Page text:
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Dine Out Downtown, a summer program with expanded outdoor seating for downtown restaurants was a hit with diners on S. Tejon Street on Saturday, June 20, 2020. Larger Restaurants are allowed to welcome larger crowds of 175 people indoors if they can maintain social distancing, a timely rule change as colder weather sets in. (Photo by Jerilee Bennett, The Gazette)

El Paso County restaurants, indoor venues and gyms can now allow larger indoor gatherings, under new state coronavirus rules this week. 

The rules allow restaurants and indoor venues to host up to 175 people or 50% of a room's capacity, up from a cap of 100 people or 50% capacity. The new rules allow gyms to open to 25% capacity or 175 people, up from a cap of 100 people. 

“We’re pleased that business owners can increase their operations as well as the underlying fact that the variance modification means that the data is positive. Wearing masks, practicing social distancing, and following all of the safety guidelines is working," said Dirk Draper, president and CEO for the Colorado Springs Chamber & Economic Development Corp.

The change is also timely because as cold weather sets in, restaurants will lose their outdoor patio spaces, he said. 

El Paso County previously allowed indoor gatherings of up to 175 people earlier this year, but rolled back the number of people allowed to gather at the end of July following a steep rise in COVID-19 cases. 

The county is now at the least restrictive of the three new levels of the state's Safer at Home rules because of a low number of hospitalizations, reduced number of new COVID-19 cases over two weeks per 100,000 residents and low percentage of people testing positive.

El Paso County Public Health reports hospital capacity is "very good," on average 2.48% of those tested have been positive for COVID-19 over two weeks and, as of Thursday, 61 new cases per 100,000 residents had been identified over two weeks. The number of new cases is down from 157 new cases per 100,000 residents as of July 29.

The new state rules for allowing higher indoor capacities is more generous than previous standards. The state used to require the county to have only 25 new cases per 100,0000 residents over two weeks to allow gatherings up to 175 people. The number allowed to gather was increased because testing, tracing and treatment for COVID-19 has improved, according a statement from the State Emergency Operations Center.      

Despite a sustained decline in the number of new COVID-19 cases in El Paso County, outbreaks are happening at an increasing rate and there are 33 ongoing outbreaks at long-term care facilities, churches, stores, schools, hotels and construction sites, county Public Health said in a news release. The county is also seeing a rise in cases among residents 60 and older, it said. 

As temperatures cool and residents stay inside for longer periods of time with less ventilation, there is concern the disease could spread further. But there are many factors at play that could drive a fall spike in cases, including how severe the fall and winter weather is, how the disease spreads within schools and how diligently residents follow prevention measures, El Paso County Health spokeswoman Michelle Hewitt said.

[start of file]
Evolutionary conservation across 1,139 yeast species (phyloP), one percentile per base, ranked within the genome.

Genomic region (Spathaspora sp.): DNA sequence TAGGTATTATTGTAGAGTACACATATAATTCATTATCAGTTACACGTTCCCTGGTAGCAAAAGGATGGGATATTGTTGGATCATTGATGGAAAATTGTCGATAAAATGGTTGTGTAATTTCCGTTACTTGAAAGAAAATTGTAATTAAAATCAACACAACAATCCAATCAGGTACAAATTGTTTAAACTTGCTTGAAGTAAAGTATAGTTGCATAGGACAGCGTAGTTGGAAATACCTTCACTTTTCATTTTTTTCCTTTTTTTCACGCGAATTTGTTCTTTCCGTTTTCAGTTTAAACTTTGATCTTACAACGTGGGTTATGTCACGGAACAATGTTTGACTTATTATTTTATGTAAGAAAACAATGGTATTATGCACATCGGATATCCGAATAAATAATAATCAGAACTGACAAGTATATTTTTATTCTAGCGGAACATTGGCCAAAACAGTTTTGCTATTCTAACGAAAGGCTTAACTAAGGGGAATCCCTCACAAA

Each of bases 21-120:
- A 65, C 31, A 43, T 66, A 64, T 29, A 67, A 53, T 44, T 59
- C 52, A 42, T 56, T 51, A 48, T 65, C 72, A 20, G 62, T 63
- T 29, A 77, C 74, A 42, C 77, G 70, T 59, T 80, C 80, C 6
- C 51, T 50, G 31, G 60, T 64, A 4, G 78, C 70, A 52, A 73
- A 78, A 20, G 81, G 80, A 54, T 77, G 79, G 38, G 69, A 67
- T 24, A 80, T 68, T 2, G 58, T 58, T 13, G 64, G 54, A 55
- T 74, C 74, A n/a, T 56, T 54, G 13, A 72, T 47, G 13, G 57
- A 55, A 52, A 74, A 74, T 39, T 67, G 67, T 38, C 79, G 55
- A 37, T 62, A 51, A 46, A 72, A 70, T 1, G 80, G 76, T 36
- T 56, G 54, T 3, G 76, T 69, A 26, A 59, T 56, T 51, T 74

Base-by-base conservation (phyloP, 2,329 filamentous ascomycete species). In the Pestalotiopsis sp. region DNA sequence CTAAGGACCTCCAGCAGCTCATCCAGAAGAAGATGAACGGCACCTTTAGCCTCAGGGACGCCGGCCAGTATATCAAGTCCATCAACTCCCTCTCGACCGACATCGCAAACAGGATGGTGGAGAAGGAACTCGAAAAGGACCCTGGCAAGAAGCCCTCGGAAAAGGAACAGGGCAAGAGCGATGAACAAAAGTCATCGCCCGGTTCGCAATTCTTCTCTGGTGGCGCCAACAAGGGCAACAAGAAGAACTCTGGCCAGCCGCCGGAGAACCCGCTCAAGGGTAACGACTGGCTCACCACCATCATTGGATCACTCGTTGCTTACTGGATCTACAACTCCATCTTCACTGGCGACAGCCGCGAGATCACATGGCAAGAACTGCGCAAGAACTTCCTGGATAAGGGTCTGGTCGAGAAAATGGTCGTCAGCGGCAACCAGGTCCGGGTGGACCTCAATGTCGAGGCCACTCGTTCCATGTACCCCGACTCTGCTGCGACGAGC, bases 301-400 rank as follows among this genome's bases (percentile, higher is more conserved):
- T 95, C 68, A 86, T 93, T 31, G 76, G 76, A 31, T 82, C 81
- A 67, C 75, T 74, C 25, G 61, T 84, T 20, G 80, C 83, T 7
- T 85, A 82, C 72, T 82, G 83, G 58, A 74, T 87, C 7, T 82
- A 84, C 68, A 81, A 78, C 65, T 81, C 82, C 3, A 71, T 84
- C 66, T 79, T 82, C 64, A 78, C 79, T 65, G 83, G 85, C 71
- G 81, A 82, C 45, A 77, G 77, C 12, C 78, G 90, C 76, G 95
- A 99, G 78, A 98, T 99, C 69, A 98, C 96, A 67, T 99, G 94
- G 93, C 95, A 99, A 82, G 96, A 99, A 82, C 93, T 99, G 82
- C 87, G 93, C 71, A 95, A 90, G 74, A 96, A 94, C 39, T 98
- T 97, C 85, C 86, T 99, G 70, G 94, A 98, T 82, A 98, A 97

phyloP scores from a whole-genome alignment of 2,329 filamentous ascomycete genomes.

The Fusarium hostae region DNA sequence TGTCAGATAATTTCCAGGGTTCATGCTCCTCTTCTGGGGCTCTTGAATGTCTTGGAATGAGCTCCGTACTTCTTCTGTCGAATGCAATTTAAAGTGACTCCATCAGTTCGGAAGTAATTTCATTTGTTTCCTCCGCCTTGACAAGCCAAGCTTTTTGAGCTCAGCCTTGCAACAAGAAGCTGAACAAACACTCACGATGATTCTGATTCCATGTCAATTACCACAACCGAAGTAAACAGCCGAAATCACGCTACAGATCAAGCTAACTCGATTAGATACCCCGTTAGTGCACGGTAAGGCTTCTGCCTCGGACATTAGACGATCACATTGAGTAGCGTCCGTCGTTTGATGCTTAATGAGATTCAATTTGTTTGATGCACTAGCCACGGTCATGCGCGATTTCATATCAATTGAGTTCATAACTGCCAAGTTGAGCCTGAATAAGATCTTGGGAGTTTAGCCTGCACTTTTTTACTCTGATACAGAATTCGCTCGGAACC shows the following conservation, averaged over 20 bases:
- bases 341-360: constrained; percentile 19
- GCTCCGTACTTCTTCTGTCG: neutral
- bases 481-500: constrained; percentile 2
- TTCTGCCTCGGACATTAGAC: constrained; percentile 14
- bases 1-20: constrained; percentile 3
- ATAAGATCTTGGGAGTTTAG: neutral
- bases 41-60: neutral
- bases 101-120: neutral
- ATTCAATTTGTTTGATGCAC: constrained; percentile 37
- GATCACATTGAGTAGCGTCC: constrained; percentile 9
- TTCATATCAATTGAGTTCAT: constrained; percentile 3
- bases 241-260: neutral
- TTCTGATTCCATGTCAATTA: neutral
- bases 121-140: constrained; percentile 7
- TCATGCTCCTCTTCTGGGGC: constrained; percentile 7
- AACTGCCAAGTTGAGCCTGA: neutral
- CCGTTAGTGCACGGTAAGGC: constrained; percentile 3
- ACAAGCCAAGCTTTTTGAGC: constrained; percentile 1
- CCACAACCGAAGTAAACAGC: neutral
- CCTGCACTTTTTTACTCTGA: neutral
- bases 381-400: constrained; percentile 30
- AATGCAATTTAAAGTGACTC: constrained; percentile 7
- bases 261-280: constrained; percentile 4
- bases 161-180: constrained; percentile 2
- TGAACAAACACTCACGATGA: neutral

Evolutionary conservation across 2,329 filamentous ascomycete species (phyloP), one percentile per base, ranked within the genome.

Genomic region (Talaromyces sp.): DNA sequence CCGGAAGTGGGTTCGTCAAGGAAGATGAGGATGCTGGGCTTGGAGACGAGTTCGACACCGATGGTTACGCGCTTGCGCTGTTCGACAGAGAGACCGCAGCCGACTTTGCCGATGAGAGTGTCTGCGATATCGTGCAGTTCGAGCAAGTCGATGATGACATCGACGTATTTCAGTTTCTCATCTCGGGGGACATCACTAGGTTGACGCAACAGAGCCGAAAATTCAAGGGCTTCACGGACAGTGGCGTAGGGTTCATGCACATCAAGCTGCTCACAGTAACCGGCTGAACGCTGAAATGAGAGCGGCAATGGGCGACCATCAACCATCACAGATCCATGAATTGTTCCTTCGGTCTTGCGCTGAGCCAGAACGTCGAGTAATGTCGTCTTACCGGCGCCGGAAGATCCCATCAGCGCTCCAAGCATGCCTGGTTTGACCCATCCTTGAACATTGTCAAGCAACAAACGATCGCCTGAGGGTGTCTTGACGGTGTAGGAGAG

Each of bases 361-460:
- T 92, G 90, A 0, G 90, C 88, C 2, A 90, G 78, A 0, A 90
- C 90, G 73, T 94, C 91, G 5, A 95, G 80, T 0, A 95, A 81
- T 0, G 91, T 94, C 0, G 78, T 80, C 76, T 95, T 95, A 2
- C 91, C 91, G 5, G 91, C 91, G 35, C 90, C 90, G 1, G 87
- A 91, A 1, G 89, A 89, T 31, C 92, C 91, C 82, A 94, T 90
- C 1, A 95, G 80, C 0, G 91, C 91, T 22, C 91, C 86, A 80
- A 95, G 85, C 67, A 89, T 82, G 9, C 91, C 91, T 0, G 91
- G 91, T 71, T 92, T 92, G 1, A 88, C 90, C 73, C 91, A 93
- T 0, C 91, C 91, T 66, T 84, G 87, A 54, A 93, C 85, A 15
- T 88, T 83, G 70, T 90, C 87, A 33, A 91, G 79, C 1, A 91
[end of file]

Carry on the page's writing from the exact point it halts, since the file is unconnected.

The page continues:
The new capacity limits come at a good time for larger restaurants and other venues as colder weather sets in during the end of the tourism season. While the season started late, it is finishing strong, said PK Knickerbocker, executive director at Pikes Peak Region Attractions. The association members include the Cheyenne Mountain Zoo, Cave of the Winds and the Space Foundation Discovery Center, among others. 

"We were surprised at how much traffic we got," she said. 

Business likely could have been better at attractions without capacity limits imposed by public health officials and difficulty hiring employees, she said. 

Normally, area attractions see a break in the tourism season around Aug. 15 as students go back to school, but the season just kept going this year, Knickerbocker said. On the Saturday of Labor Day weekend, the association set a record for ticket sales to its attractions and she expects strong travel to the region to continue because of pent-up demand. 

The new capacity limits will not help some of the largest venues in town that can seat thousands, such as the Broadmoor World Arena or the Pikes Peak Center for the Performing Arts. For venues of that size, it doesn't make financial sense to open for 175 people, said Dot Lischick, general manager of the World Arena.

 It's put the venues in a tough place. 

"'Go pay all the bills, but you can't do any business. ...  That's what they have said for all of those venues," Lischick said. 

Keeping the venues closed has also had a negative ripple effect, hurting ushers, box-office workers, musicians, food vendors and others, she said.

Lischick would like to see more federal aid to help venues survive, a move that the national Save our Stages campaign is calling for as well. 

For now, the venues are playing a rescheduling game as entertainers and other industry professionals try to guess when it might be safe to reopen, she said. For example, an event planned for Pikes Peak Center in November recently rescheduled for August. 

"We are bound and determined to make it. But if this goes on for another year, we are not gong to make it," she said. 

Contact the writer at mary.shinn@gazette.com or (719) 429-9264.

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